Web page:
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Today’s Topic - Interventions Class 1. EDUC 4454 – Class 4. In order to Be Proactive ……. Plan ahead (behaviour plan, classroom environment….) Know your preferred power base Behaviour Plan: Non-verbal Verbal Consequences * establish a bottom-line – when you involve the office.

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in order to be proactive
In order to Be Proactive ……
  • Plan ahead (behaviour plan, classroom environment….)
  • Know your preferred power base
  • Behaviour Plan:
          • Non-verbal
          • Verbal
          • Consequences

* establish a bottom-line – when you involve the office

slide3

Step One:

In August Have an Entry Plan

An Entry Plan is an Action Plan. In August think ahead of all the ‘little’ things you need to know and do and set about meeting these needs. It is called an Entry Plan because it aids you in entering the school, classroom, your teaching assignment, and the community.

the environment part of an entry plan
The Environment (Part of an Entry Plan)
  • Conditions – heating, light, noise, ventilation
  • Use of space
  • Seating Arrangements – teacher proximity to all students; reflects primary teaching strategy; all students can see; not interfere with high usage areas
  • Bulletin boards and Displays – recognize students
  • Classroom Guidelines: Procedures & Rules
the rest of an entry plan
- The rest of an Entry Plan
  • Get a Class List …. Medications?
  • Previous year’s teachers
  • Location of necessities (i.e., paper towels, fire exits, procedures….)
  • Other necessities (What do you do if a child gets sick?)
  • Emergency Codes?
  • School Handbook?
  • School Rules
  • Morning Announcements
  • School-wide routines?
  • Mentor
  • The Community
  • First Newsletter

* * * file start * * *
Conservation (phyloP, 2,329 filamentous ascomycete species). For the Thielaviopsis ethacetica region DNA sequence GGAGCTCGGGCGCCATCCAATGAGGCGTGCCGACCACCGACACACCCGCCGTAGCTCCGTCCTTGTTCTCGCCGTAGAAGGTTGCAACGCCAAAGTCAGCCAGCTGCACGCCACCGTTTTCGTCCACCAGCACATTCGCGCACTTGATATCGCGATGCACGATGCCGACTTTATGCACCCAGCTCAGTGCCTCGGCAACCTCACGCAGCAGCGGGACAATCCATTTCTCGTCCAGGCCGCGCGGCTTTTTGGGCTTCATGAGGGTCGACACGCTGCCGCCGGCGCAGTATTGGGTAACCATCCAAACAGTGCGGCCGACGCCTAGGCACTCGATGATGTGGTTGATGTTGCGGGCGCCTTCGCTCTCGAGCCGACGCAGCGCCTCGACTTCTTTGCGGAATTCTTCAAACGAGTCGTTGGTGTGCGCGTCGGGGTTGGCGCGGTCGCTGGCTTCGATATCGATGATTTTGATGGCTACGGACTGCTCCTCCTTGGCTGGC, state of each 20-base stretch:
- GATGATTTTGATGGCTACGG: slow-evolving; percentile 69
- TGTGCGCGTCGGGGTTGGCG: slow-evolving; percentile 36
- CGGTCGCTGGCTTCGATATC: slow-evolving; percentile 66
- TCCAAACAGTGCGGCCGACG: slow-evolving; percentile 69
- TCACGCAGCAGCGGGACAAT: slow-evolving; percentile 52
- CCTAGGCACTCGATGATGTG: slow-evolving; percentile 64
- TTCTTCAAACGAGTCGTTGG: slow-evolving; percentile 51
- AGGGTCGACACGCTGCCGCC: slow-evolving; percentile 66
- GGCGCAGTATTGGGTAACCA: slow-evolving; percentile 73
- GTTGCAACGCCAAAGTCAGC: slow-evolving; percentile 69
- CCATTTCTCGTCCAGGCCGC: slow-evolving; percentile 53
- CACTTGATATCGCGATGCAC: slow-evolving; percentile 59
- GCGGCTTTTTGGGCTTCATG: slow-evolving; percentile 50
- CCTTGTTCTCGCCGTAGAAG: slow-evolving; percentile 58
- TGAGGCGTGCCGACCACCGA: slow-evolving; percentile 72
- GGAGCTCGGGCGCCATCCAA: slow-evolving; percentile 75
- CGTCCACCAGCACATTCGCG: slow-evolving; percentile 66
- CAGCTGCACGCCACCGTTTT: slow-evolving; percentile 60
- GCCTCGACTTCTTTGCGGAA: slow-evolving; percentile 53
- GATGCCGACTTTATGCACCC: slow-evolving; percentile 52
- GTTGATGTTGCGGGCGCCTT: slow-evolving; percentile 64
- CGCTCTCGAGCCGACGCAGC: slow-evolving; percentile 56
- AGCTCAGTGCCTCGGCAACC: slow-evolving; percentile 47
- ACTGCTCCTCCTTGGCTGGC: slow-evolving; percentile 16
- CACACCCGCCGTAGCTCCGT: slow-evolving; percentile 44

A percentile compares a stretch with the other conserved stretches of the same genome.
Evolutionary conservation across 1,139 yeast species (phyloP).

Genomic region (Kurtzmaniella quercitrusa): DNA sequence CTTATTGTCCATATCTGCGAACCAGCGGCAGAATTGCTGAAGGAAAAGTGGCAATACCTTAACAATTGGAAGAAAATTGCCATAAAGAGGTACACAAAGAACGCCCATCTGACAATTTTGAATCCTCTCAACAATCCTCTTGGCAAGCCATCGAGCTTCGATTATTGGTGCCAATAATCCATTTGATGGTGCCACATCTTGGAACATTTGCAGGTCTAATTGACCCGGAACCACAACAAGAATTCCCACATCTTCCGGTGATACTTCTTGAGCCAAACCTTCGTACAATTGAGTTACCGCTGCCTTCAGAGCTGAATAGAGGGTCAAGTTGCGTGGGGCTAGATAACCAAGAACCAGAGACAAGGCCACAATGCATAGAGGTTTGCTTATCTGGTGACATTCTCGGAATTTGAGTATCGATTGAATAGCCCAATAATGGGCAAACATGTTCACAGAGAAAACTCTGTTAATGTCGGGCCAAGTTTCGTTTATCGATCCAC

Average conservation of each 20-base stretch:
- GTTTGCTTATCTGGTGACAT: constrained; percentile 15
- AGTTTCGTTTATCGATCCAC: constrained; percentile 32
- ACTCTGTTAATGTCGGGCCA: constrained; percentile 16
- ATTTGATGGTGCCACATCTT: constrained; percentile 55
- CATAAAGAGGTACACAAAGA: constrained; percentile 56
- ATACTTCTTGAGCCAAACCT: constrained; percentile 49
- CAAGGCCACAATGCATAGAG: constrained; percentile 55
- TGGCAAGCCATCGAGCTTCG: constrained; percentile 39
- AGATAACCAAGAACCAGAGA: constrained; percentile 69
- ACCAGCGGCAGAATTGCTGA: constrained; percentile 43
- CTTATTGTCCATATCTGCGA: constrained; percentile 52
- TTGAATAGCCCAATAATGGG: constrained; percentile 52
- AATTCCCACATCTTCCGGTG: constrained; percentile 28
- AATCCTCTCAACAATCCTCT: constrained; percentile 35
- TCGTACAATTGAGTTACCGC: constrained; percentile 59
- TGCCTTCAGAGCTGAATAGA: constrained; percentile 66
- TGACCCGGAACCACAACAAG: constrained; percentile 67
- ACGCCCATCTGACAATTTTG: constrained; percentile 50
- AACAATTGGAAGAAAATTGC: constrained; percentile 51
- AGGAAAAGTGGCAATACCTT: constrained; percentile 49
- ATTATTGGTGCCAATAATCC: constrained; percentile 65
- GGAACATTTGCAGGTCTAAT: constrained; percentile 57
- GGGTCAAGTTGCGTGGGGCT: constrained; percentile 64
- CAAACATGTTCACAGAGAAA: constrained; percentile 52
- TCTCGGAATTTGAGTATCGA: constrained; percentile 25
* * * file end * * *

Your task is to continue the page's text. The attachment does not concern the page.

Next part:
• Siblings
  • Yard duty, Entrance and Exit procedures
  • Buses?
  • OSR – Allergies, Medical, IEP, Custody ….
  • Anything else? Be Proactive!
step 2 proactive intervention skills once school has begun
Step 2: Proactive Intervention Skills(Once school has begun)

Give cues for expected behaviours

Non-punitive time-out

Remove temptations

Changing the pace of classroom activities

Redirect off-task behaviours

Encouraging the appropriate behaviours of other students

Boost a student’s interest when he or she shows signs of off-task behaviours

Fact:

  • Students more readily accept responsibilities when it is clear that the teacher is fulfilling his or her responsibilities
  • When the teacher is enthusiastic, is prepared and has bonded with students (shows that he / she cares) the teacher has less discipline problems
our responsibility
Our Responsibility:
  • When the teacher is enthusiastic, is prepared and has bonded with students (shows that he / she cares) the teacher has less discipline problems
  • Students more readily accept responsibilities when it is clear that the teacher is fulfilling his or her responsibilities

What we have to Remember:

  • Surface behaviours usually are not the result of any deep-seated problem but rather are normal developmental behaviours of children
guidelines for designing interventions
Guidelines for designing interventions

A problem occurs!

How do you handle it?

When the teacher handles a problem the ‘tool’ they use is called an Intervention.

guidelines for designing interventions1
Guidelines for designing interventions
  • The intervention provides the student with opportunities for self-control of the disruptive behaviours.
  • The intervention does not cause more disruption to the teaching and learning environment than the disruptive behaviour itself.
  • The intervention lessens the probability that the student will become more disruptive or confrontational